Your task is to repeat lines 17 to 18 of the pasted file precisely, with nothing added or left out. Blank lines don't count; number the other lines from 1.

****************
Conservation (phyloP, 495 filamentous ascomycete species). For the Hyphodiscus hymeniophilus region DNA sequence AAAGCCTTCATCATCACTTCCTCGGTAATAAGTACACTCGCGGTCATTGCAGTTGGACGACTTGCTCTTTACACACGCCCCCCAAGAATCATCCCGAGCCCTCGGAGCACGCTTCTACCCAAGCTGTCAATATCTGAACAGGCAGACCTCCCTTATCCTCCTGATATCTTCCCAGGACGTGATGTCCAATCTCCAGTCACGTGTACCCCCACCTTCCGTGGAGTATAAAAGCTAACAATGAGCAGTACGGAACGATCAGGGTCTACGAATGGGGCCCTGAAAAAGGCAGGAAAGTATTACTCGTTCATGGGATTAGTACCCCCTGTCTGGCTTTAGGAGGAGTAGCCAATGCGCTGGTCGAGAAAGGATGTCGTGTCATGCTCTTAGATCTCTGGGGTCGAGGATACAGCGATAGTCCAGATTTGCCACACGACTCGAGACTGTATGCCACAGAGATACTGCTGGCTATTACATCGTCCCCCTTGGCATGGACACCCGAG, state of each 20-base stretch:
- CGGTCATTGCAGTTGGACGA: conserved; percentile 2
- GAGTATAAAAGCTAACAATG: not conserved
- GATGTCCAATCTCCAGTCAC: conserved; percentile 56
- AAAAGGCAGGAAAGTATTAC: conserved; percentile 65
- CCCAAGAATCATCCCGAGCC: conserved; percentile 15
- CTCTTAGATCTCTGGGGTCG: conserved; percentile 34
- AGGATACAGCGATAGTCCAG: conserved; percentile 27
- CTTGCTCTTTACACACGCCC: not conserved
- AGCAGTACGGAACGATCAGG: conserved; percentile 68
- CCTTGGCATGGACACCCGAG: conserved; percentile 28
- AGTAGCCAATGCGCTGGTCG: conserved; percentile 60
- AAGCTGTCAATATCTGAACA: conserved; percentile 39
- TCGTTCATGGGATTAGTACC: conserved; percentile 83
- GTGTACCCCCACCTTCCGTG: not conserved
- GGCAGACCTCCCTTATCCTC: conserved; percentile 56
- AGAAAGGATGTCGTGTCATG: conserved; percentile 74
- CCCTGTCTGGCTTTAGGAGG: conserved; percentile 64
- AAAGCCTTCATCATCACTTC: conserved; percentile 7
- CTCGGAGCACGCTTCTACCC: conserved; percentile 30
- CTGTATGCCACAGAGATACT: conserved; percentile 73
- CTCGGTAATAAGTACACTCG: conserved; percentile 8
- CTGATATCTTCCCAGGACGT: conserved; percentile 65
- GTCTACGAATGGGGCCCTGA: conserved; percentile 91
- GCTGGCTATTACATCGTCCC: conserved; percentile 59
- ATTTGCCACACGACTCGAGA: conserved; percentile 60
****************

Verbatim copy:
- AGAAAGGATGTCGTGTCATG: conserved; percentile 74
- CCCTGTCTGGCTTTAGGAGG: conserved; percentile 64